Saturday, 18 May 2013

Today I am planning to spend the afternoon at

knitting Guild I belong to. It is the one formal "social" group I have joined. I lead a knitting group at the local independent bookshop and do some teaching at the local library. The Guild group is slightly different. 
I believe there is a need to contribute to a group if you belong to it so I act as the Librarian for the several hundred books the Guild owns. It should not be a particularly onerous task but, unlike most libraries, I need to know the content of the books because I am more likely to be asked, "Cat have we got a pattern for..." or "I have X wool and I want to make..." etc. Yes, most people knit to patterns. There are very few people who do not. I understand that even though I last used a pattern (and adapted that) when I was in my teens. I am, quite simply, too lazy to use a pattern. It is too much work.
Today though the Guild is having a mini-market open to the public. The "library" will not be open.
I am hoping to sell some yarn, mostly wool and wool/silk mixtures. It was given to me some time ago. It was given to me by someone I did not know at all. A friend 'phoned and asked if she could pass on my number to someone "who's got some wool and stuff they want to get rid of. I suggested you might be able to use it for the kids".  
This sort of thing has happened before. It is usually because someone is clearing out a cupboard, has decided they are not going to knit whatever it was they had started, is going into a nursing home and will not have the space (or perhaps the time and energy) to go on knitting all they have. People give it to me "for the kids" - by which the mean the unaccompanied children my friend in Africa cares for. 
I have no idea how people believe I would actually be able to knit all they give me. I am not a fast knitter, not nearly as fast as people who have more time than I do to spend at the craft. Some people do understand that and I try to explain to others. I tell them I will try and sell whatever they have given me and donate the money instead. Nobody has objected so far. Most people seem more than happy it is going to be used in some way.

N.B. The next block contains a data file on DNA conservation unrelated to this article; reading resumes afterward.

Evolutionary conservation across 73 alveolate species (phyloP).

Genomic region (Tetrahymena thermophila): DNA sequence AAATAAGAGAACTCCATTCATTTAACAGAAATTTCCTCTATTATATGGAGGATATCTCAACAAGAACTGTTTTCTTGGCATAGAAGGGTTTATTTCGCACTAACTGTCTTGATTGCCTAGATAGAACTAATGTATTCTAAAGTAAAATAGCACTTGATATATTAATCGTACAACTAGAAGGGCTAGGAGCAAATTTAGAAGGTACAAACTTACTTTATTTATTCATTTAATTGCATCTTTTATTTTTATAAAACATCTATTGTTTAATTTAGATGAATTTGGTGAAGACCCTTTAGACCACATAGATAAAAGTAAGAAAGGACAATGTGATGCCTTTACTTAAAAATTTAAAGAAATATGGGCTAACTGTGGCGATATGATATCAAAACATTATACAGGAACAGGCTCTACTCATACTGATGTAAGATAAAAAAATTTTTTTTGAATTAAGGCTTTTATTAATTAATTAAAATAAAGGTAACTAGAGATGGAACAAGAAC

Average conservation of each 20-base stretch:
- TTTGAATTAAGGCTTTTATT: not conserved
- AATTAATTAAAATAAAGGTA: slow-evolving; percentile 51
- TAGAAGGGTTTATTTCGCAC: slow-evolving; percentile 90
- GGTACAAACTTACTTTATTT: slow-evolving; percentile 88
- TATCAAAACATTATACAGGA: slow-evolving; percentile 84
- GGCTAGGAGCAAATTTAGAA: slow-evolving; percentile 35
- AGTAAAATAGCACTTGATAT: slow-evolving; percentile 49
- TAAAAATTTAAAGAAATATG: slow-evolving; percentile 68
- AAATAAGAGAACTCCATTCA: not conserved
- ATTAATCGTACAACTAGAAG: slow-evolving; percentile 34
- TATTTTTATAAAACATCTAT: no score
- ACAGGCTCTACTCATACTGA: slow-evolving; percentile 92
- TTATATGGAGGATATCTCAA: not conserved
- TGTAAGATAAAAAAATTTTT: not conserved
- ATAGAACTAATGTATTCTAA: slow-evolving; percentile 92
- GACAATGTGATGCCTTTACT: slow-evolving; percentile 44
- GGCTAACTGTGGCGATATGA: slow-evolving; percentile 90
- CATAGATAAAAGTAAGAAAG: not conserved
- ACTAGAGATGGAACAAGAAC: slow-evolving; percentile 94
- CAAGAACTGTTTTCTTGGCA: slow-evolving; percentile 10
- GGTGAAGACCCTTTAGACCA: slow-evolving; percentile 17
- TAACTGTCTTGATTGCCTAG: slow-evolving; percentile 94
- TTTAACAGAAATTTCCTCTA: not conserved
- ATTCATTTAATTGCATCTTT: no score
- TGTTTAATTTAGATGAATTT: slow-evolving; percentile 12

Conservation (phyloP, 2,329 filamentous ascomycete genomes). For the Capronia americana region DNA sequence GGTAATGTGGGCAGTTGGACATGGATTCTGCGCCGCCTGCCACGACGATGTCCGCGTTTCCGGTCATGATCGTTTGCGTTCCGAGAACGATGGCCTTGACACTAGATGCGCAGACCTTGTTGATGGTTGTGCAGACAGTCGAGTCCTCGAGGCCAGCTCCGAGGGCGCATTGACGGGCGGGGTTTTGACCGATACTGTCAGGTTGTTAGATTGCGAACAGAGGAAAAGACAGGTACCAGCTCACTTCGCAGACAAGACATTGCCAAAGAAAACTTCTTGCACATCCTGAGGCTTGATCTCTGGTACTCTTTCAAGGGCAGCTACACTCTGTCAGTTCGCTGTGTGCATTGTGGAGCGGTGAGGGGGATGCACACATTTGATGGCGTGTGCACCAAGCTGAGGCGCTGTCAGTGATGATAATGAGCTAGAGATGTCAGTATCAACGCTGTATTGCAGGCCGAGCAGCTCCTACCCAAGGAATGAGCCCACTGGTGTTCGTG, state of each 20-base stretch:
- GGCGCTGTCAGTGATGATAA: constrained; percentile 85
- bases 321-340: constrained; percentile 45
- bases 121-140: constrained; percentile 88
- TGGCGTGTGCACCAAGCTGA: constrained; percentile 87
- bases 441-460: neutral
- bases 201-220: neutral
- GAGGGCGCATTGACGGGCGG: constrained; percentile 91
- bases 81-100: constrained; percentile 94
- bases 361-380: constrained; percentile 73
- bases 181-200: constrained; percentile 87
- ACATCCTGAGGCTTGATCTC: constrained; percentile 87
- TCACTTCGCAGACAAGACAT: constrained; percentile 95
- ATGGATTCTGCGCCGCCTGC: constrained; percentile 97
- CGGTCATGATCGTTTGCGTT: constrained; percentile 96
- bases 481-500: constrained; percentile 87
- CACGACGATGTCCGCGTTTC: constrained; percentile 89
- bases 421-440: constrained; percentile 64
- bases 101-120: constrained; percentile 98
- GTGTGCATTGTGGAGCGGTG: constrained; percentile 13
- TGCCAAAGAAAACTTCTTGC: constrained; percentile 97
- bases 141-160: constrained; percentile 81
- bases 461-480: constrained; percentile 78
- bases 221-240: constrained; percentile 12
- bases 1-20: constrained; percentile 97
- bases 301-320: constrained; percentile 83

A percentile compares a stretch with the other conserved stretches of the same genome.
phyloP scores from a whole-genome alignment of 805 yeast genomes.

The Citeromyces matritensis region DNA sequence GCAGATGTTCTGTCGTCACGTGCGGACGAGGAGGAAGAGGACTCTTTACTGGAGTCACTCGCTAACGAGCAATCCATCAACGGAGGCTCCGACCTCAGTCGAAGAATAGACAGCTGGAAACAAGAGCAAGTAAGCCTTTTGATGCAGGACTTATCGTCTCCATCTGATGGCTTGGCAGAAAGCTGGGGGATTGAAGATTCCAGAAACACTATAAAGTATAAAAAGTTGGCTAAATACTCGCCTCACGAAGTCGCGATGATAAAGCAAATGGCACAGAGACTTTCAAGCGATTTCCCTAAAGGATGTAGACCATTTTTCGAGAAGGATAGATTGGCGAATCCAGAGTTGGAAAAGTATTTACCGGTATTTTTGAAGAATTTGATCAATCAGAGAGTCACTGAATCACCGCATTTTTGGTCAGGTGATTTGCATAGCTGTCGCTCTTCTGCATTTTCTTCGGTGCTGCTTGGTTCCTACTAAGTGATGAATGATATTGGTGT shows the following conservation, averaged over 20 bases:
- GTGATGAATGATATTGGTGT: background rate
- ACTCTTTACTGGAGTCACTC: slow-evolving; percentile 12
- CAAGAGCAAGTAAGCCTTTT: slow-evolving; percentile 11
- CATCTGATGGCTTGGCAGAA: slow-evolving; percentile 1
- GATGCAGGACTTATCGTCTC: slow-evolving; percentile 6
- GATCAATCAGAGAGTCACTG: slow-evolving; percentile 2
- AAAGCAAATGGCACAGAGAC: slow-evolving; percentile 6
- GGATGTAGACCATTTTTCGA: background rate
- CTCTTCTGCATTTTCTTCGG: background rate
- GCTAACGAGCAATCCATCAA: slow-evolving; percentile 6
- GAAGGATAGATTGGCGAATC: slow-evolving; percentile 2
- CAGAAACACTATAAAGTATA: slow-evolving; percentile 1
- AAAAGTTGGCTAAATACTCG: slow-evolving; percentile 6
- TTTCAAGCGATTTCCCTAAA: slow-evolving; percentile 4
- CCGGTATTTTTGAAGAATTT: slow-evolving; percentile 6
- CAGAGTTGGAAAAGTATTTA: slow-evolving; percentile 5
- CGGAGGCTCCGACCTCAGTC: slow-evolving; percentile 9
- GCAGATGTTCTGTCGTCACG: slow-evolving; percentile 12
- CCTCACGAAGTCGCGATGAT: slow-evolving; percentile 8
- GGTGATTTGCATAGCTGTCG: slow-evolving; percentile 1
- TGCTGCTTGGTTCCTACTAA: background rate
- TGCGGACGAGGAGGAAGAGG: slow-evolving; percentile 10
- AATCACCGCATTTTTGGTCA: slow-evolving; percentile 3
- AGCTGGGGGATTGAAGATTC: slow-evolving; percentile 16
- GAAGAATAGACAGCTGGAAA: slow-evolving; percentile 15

This last time though even I was stunned. There was a knock at our door and someone stood there surrounded by four large black bags - the sort you use for garden rubbish. Each of them was about two thirds full and then tied at the top.
      " are the person who will take the wool?" he asked. I nodded and managed to say "Yes. Please come in."
He hestitated and then said, 
       "I have to get a box as well."
He dumped the four bags inside the front door and dashed off. A moment later he came back with a box, fortunately it was a small box.
      "That's just a few patterns and needles and stuff. If you can't use any of it then just give it to someone who can."
       "That's very generous of you," I told him.
He shrugged and said, "It belonged to my Mum and and my wife. It's nice to think it is going to be used for those kids.  I can't stop."
He was gone. The only thing I knew about him was his first name. He obviously did not want to hang around.
I thought the bags would be full of the usual cheap acrylics that people want to get rid of because they have discovered it is not nice to knit. We donate most of that to people who knit small blankets for animals. 
This time though it was different. There was some beautiful yarn there. Most of it was no more than a ball or two but there were several unopened packs of yarn and some other garment sized lots. I have sorted, labelled and priced. I hope I can sell at least some (and preferably most) of it today. 
I know that, if I do, there will be people who will be asking for patterns and help at our little library. I won't mind in the least. The money will be helping to keep "the kids" warm in other ways.

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